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Lifelong educator Mary Poplin, after experiencing a newfound awakening to faith, sent a letter to Calcutta asking if she could visit Mother Teresa and volunteer with the Missionaries of Charity. She received a response saying, "You are welcome to share in our works of love for the poorest of the poor." So in the spring of 1996, Poplin spent two ...
Lifelong educator Mary Poplin, after experiencing a newfound awakening to faith, sent a letter to Calcutta asking if she could visit Mother Teresa and volunteer with the Missionaries of Charity. She received a response saying, "You are welcome to share in our works of love for the poorest of the poor." So in the spring of 1996, Poplin spent two months in Calcutta as a volunteer. There she observed Mother Teresa's life of work and service to the poor, participating in the community's commitments to simplicity and mercy. Mother Teresa's unabashedly religious work stands in countercultural contrast to the limitations of our secular age.
Poplin's journey gives us an inside glimpse into one of the most influential lives of the twentieth century and the lessons Mother Teresa continues to offer. Upon Poplin's return, she soon discovered that God was calling her to serve the university world with the same kind of holistic service with which Mother Teresa served Calcutta.
Not everyone can go to Calcutta. But all of us can find our own meaningful work and service. Come and answer the call to find your Calcutta!
For better or worse, Mother Teresa of Calcutta has become the contemporary world's model of piety and sanctity, arguably more visible and accessible even than the Pope. So it was all the more unsettling when Mother Teresa: Come Be My Light: The Private Writings of the Saint of Calcutta(ed. by Brian Kolodiejchuk) revealed that her life was one of miserable struggle against "the dark night of the soul." Dominican Fr. Murray (The New Wine of Dominican Spirituality) offers a brief but sincere effort, from a devout Catholic standpoint, to make sense of the disturbing revelations. He admits that her perseverance in devout love of God and her fellow creatures in spite of her sense of abandonment is a "mystery" but suggests that the answer may lie in her letter to a friend: "Darkness may cover your soul...but be happy it is like that-for that too is the living proof that He has accepted you."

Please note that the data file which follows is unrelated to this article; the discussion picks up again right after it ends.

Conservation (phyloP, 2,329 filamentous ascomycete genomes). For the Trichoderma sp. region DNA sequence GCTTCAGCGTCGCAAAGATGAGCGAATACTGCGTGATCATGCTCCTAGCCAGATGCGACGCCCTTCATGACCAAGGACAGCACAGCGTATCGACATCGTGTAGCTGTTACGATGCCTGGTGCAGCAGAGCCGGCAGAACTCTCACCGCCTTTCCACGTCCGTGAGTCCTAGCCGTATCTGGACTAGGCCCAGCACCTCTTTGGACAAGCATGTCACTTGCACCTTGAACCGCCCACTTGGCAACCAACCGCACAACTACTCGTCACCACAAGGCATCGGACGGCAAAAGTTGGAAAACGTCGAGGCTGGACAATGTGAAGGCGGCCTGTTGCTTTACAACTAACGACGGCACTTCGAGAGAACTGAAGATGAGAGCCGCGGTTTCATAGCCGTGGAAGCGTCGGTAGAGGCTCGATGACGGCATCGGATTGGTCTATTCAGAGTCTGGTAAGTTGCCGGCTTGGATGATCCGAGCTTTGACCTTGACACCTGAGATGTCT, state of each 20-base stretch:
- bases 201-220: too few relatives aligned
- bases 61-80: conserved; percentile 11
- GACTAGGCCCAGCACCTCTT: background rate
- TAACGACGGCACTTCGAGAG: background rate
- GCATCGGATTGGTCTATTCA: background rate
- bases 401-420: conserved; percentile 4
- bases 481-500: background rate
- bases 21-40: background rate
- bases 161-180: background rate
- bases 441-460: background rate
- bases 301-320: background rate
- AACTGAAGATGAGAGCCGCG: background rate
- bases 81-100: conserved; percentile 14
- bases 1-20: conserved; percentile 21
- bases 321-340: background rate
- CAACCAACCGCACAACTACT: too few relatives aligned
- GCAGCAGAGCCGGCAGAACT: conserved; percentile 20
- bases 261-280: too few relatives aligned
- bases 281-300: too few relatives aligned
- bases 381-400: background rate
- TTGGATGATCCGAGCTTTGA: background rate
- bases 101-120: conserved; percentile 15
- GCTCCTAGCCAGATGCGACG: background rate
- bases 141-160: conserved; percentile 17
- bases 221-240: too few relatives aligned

Poplin (education, Claremont Graduate Univ.), who spent two months in 1996 as a volunteer for Mother Teresa in Calcutta, combines a peek inside daily life at the Missionaries of Charity, an oblique account of Poplin's own movement from disbelief to piety, and a call for the integration of Christian perspectives in the modern academy. These important books, Murray's in particular, go far toward reclaiming Mother Teresa from the status of contemporary stereotype of religious commitment. For most collections.
Posted September 21, 2009
Mary Poplin does an excellent job of sharing her spiritual journey through the lense of her time at Mother Theresa's mission to the poor in Calcutta, India. Honest, challenging, cuts across denominational boundaries in search of a sincere relationship with Jesus Christ.
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Posted November 30, 2009
Mary Poplin is not preachy and doesn't pass herself off as a saint. Rather, in keeping with Mother Teresa's example, she tells of the inspirational and selfless work she witnessed while with Mother Teresa's Missionary and how remarkably lessons taken from that experience, caring for the poorest of the poor and sickly little children, can be applied to anyone, anywhere. She brings the humor, inspiration, devotion, surprise and humility of Mother Teresa's work to us in little chapters that can be delightful "snacks" before ending a day. I highly recommend it.Was this review helpful? Yes NoThank you for your feedback. Report this reviewThank you, this review has been flagged.